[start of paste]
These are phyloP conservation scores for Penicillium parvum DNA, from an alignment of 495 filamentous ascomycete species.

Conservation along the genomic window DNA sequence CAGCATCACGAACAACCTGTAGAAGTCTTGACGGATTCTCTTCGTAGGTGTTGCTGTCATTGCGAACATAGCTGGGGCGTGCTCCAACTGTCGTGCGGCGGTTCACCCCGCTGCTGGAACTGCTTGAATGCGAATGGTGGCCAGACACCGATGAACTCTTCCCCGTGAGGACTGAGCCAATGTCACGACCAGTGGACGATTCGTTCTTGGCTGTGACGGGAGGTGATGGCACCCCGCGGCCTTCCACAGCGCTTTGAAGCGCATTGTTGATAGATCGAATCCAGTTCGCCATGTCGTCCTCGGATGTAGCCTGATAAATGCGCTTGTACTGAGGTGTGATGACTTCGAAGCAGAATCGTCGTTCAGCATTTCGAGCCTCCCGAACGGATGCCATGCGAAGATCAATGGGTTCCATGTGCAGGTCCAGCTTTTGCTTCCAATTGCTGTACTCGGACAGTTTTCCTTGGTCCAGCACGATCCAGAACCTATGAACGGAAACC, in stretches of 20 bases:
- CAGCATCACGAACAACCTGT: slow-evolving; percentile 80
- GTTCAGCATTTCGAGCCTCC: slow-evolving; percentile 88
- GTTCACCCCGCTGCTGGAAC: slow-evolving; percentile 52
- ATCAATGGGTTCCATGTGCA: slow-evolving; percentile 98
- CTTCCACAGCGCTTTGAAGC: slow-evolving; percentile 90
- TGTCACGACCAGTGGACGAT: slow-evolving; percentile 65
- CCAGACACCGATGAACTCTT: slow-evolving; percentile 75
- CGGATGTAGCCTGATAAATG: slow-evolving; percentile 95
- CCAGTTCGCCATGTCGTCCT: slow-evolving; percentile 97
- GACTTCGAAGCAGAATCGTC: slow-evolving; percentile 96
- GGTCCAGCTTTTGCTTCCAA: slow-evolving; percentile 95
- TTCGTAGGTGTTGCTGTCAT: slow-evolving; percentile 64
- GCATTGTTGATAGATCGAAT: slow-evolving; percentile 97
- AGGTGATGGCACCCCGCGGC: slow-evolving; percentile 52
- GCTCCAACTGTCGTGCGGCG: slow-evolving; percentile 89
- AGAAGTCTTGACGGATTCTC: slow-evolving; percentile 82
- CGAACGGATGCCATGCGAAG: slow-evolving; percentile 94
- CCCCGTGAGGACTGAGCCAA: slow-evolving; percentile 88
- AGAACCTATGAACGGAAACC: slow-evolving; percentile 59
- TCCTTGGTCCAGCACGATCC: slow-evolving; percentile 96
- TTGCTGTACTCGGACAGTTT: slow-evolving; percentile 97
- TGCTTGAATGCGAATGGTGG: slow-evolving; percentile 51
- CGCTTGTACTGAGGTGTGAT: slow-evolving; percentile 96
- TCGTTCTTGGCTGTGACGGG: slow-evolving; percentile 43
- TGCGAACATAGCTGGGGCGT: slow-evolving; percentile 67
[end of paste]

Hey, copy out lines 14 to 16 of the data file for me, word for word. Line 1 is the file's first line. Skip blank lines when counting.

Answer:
- TTCGTAGGTGTTGCTGTCAT: slow-evolving; percentile 64
- GCATTGTTGATAGATCGAAT: slow-evolving; percentile 97
- AGGTGATGGCACCCCGCGGC: slow-evolving; percentile 52